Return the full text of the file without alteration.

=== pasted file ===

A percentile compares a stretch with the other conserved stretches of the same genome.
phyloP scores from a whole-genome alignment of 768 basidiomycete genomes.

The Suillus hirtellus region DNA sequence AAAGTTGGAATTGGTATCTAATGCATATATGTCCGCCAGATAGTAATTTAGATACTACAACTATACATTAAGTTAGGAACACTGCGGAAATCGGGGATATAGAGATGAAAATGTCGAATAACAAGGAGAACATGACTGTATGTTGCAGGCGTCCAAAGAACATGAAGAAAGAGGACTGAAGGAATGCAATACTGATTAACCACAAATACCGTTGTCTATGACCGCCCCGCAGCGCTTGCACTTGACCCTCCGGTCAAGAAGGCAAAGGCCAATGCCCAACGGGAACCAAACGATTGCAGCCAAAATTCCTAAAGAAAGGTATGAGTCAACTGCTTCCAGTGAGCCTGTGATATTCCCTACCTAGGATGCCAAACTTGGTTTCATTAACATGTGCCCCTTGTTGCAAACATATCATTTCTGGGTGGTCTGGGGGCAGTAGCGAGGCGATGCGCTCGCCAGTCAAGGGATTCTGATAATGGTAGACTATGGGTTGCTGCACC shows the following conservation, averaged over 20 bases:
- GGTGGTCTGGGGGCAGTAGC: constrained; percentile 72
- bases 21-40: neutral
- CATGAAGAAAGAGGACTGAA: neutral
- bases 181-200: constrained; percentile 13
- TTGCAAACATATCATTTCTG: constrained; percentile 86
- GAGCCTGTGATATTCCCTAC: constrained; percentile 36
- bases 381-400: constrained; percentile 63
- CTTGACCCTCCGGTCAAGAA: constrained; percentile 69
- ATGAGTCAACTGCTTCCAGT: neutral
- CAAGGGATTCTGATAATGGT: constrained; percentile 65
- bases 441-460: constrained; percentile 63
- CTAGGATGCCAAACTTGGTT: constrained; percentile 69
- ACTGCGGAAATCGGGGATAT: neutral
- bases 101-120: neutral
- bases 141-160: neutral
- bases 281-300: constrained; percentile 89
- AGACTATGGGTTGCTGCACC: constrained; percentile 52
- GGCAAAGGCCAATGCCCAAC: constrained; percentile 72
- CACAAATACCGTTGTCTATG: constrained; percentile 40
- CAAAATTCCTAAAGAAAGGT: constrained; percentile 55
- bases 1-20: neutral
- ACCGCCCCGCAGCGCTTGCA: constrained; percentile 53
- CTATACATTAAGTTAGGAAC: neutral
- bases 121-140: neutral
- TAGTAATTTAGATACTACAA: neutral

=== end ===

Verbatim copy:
A percentile compares a stretch with the other conserved stretches of the same genome.
phyloP scores from a whole-genome alignment of 768 basidiomycete genomes.

The Suillus hirtellus region DNA sequence AAAGTTGGAATTGGTATCTAATGCATATATGTCCGCCAGATAGTAATTTAGATACTACAACTATACATTAAGTTAGGAACACTGCGGAAATCGGGGATATAGAGATGAAAATGTCGAATAACAAGGAGAACATGACTGTATGTTGCAGGCGTCCAAAGAACATGAAGAAAGAGGACTGAAGGAATGCAATACTGATTAACCACAAATACCGTTGTCTATGACCGCCCCGCAGCGCTTGCACTTGACCCTCCGGTCAAGAAGGCAAAGGCCAATGCCCAACGGGAACCAAACGATTGCAGCCAAAATTCCTAAAGAAAGGTATGAGTCAACTGCTTCCAGTGAGCCTGTGATATTCCCTACCTAGGATGCCAAACTTGGTTTCATTAACATGTGCCCCTTGTTGCAAACATATCATTTCTGGGTGGTCTGGGGGCAGTAGCGAGGCGATGCGCTCGCCAGTCAAGGGATTCTGATAATGGTAGACTATGGGTTGCTGCACC shows the following conservation, averaged over 20 bases:
- GGTGGTCTGGGGGCAGTAGC: constrained; percentile 72
- bases 21-40: neutral
- CATGAAGAAAGAGGACTGAA: neutral
- bases 181-200: constrained; percentile 13
- TTGCAAACATATCATTTCTG: constrained; percentile 86
- GAGCCTGTGATATTCCCTAC: constrained; percentile 36
- bases 381-400: constrained; percentile 63
- CTTGACCCTCCGGTCAAGAA: constrained; percentile 69
- ATGAGTCAACTGCTTCCAGT: neutral
- CAAGGGATTCTGATAATGGT: constrained; percentile 65
- bases 441-460: constrained; percentile 63
- CTAGGATGCCAAACTTGGTT: constrained; percentile 69
- ACTGCGGAAATCGGGGATAT: neutral
- bases 101-120: neutral
- bases 141-160: neutral
- bases 281-300: constrained; percentile 89
- AGACTATGGGTTGCTGCACC: constrained; percentile 52
- GGCAAAGGCCAATGCCCAAC: constrained; percentile 72
- CACAAATACCGTTGTCTATG: constrained; percentile 40
- CAAAATTCCTAAAGAAAGGT: constrained; percentile 55
- bases 1-20: neutral
- ACCGCCCCGCAGCGCTTGCA: constrained; percentile 53
- CTATACATTAAGTTAGGAAC: neutral
- bases 121-140: neutral
- TAGTAATTTAGATACTACAA: neutral